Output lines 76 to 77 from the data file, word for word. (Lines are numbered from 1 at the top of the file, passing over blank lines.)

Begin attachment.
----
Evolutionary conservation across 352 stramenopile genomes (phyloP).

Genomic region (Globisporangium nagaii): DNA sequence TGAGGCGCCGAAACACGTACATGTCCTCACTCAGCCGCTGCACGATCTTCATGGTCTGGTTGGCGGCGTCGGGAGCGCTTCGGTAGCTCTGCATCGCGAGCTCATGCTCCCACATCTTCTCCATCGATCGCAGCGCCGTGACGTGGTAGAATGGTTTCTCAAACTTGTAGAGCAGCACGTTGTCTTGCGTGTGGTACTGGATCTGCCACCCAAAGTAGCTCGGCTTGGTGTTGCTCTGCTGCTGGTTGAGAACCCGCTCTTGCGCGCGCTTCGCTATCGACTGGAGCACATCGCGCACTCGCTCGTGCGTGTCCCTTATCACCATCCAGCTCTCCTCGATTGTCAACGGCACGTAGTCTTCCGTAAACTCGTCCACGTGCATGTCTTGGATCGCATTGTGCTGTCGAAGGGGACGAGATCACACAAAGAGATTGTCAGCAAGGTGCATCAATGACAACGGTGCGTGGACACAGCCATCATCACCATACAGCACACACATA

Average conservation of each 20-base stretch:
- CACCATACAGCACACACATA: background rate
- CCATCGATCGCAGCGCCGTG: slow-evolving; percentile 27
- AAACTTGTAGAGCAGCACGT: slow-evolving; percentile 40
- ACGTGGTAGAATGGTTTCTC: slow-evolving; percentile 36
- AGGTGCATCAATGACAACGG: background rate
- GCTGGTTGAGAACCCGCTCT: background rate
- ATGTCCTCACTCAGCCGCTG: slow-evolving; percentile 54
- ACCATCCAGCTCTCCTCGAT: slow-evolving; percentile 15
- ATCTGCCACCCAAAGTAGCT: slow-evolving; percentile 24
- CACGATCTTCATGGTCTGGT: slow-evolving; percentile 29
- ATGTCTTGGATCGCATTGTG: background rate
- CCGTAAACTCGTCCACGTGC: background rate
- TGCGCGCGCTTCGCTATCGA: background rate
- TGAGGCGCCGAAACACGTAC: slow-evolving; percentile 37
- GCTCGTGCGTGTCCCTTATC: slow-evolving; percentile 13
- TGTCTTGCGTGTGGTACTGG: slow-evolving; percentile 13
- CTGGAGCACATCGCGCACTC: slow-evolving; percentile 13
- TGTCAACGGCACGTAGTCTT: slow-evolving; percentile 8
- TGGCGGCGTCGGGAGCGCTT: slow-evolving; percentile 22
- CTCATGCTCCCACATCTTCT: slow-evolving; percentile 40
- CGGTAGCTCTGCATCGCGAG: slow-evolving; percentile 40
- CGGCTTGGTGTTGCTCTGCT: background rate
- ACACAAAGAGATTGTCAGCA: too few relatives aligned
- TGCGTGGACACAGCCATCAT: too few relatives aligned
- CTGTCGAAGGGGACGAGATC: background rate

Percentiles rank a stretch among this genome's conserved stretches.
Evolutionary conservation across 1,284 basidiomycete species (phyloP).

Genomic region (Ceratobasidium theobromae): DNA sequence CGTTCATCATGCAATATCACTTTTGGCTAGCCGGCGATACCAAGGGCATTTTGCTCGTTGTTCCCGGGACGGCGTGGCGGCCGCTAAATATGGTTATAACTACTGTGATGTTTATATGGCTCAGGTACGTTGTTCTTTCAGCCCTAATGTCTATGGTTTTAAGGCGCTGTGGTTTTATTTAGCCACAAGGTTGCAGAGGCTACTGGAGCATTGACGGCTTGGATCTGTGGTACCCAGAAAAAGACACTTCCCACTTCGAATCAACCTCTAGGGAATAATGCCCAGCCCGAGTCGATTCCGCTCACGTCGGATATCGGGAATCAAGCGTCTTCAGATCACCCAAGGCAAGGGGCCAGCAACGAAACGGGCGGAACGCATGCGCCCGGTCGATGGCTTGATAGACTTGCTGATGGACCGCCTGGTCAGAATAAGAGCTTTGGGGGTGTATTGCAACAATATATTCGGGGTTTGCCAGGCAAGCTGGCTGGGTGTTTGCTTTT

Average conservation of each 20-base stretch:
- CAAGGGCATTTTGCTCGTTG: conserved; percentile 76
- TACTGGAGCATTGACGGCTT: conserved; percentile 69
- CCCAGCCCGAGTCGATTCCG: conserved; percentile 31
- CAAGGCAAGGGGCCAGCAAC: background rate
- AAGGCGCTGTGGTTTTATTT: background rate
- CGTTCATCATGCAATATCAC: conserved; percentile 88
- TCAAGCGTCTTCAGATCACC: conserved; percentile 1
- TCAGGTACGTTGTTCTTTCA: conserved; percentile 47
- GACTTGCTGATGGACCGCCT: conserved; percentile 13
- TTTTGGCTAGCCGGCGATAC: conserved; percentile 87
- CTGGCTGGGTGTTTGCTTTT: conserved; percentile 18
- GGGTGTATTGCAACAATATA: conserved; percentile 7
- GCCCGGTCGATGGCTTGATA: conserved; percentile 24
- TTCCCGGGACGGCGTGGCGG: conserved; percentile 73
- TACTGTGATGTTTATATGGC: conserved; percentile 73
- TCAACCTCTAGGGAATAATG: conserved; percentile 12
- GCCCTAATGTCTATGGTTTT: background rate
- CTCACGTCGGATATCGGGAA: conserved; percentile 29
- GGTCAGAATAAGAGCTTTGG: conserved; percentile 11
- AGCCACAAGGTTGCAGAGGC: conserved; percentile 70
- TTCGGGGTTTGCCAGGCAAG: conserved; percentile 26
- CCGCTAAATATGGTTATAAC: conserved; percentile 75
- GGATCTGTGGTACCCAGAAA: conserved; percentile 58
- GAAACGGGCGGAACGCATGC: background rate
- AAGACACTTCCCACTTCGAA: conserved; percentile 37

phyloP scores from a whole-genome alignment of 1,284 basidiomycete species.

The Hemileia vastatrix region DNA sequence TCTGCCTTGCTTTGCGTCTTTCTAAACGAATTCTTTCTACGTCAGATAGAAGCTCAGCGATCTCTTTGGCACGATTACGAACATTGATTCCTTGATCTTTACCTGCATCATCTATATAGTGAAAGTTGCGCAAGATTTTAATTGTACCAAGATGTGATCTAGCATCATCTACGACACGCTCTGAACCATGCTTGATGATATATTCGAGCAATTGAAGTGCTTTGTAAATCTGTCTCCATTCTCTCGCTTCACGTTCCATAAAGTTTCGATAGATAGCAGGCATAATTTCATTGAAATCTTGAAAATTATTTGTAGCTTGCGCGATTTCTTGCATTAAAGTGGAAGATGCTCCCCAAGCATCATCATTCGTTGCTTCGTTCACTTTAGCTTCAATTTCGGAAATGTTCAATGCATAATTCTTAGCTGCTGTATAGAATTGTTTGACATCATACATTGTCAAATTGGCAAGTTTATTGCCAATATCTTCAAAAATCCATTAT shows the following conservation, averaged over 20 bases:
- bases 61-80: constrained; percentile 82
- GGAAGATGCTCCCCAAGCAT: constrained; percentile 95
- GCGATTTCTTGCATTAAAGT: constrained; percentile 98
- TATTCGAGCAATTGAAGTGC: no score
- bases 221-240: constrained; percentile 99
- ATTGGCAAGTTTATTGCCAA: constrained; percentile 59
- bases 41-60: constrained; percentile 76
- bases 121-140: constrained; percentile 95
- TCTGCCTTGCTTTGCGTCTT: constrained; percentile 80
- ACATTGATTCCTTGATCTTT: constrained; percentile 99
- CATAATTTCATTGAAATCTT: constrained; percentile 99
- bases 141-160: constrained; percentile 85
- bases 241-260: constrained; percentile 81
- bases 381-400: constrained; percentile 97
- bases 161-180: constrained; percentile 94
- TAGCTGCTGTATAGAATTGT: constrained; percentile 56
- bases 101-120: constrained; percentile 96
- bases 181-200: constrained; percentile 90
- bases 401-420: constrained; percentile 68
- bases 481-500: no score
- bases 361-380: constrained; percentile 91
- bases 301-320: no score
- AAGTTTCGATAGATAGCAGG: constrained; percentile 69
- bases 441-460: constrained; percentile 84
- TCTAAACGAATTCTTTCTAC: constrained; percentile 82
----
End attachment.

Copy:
- bases 101-120: constrained; percentile 96
- bases 181-200: constrained; percentile 90